Sue Townsend (1946-2014)

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Sue Townsend (1946-2014)

Post by Xrds1895 »

RIP the author of Adrian Mole after a short illness.

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Re: Sue Townsend (1946-2014)

Post by Beaker »

I played Bert Baxter from the Adrian Mole books on stage a couple of years ago.

RIP Sue Townsend and thanks for the beetroot sandwiches.
If I were creating the world I wouldn't mess about with butterflies and daffodils. I would have started with lasers, eight o'clock, Day One!

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Re: Sue Townsend (1946-2014)

Post by Simon36 »

Adrian Mole was to me something like Hitch-Hikers Guide to the Galaxy or Terry Pratchet, familiarity breeding contempt after a while. I always at the time thought that the first ten or so pages of the first Mole book seemed completely out of keeping with the rest of it but now realise that the character is moving from childhood to adolescence and the change in tone reflects this. But recently watching the TV version again I was struck by just how beautifully cast it was: Bill Fraser, Stephen Moore and Freddie Jones etc were all fab. RIP to Sue Townsend.

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Re: Sue Townsend (1946-2014)

Post by RobinCarmody »

Sue Townsend effectively wrote the literary backdrop to my 11-year-old life, a decade after the fact, and the legacy is still cast deep in my mind. Although my main exposure to newspapers at the time (and for some time after) was to the Mail and Telegraph, she gave me a basic understanding of a particular way of seeing Britain, and what had happened to it, which would take many years fully to flower and fully to be understood and grasped (she might not have agreed with the full extent of Bert Baxter's glossing-up of censorship and repression in the name of socialism, but you could tell - although I couldn't quite, when I first read it - that when Bert says that if he were a younger man he would infiltrate into The Sun newspaper and smash the presses up, these words are coming right from their writer's deepest heart).

And it isn't quite as strong a Left-Right split as you might think; Auberon Waugh, the right-wing columnist who most affected my views on what language and rhetoric could do, was a great admirer of Townsend's work (just as he was a close friend and personal ally of Paul Foot). And indeed Townsend's later years sum up the great change in the divisions within British political life; from economic ones to cultural ones which (as can be seen by the seamless transition from Blairite rock'n'rollers to Cameronite ones) largely transcend and have precious little to do with the divisions of the Cold War era. Townsend was at the other end, of course; like her, Adrian Mole was essentially a conservative socialist, and the later books rather embody the problems I faced more and more strongly as hip-hop and grime became my New Left, my cultural studies - could these things really be reconciled with my socialism, my veneration of working-class nobility which, by its nature, depends on hierarchy and order?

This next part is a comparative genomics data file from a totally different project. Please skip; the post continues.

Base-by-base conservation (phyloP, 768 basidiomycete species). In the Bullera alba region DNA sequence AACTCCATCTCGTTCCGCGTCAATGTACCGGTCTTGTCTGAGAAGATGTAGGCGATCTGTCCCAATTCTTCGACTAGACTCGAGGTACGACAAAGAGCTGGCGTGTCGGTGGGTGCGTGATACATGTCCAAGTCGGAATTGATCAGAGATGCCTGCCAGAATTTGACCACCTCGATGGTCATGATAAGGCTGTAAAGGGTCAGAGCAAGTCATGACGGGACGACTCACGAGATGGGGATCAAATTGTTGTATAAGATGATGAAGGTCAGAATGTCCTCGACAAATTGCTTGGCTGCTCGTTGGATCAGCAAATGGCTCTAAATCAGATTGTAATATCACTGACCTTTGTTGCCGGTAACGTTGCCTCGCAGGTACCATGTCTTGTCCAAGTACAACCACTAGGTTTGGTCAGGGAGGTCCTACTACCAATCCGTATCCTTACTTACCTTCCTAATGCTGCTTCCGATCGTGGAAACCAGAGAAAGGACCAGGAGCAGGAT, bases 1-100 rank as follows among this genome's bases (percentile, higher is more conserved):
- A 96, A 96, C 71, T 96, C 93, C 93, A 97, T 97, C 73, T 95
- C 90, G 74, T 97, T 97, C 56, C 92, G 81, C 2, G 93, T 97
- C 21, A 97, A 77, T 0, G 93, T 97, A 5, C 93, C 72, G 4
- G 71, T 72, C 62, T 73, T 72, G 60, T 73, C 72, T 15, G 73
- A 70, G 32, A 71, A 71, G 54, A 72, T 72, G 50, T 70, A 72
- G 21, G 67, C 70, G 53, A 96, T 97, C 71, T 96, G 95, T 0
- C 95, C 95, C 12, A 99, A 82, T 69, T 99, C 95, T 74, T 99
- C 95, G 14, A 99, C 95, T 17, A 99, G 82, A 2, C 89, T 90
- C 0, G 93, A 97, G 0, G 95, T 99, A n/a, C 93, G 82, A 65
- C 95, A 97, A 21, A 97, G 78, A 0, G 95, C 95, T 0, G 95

The books became, it has to be said, more and more grotesque and less and less convincing; Mole became a cypher for Townsend's own antipathy towards the modern world, an antipathy I had, painfully, to reject. Even if they were intended as (rather overdrawn) metaphors for a world spinning out of objective control, the supporting characters resembled real people less and less, and sometimes the undertone of (however socialist) reaction could become tiresome and enervating. There was a definite sense that she was now writing about an environment outside both her control and understanding, and sometimes it was as if a great humanist and observer was lost outside her natural place and time, more Hoggart than Hall (which is not to detract from the greatness of either Hoggart or Townsend, merely to point out that even great figures have comfort zones and weaknesses). But when she could get back to the fundamentals - as with the observations on UKIP in Weapons of Mass Destruction - it was obvious that underlying feelings very similar to mine were coming right from the most embedded and most important part of her, and they alone are reason enough for me to feel the strongest sadness and the deepest sorrow.

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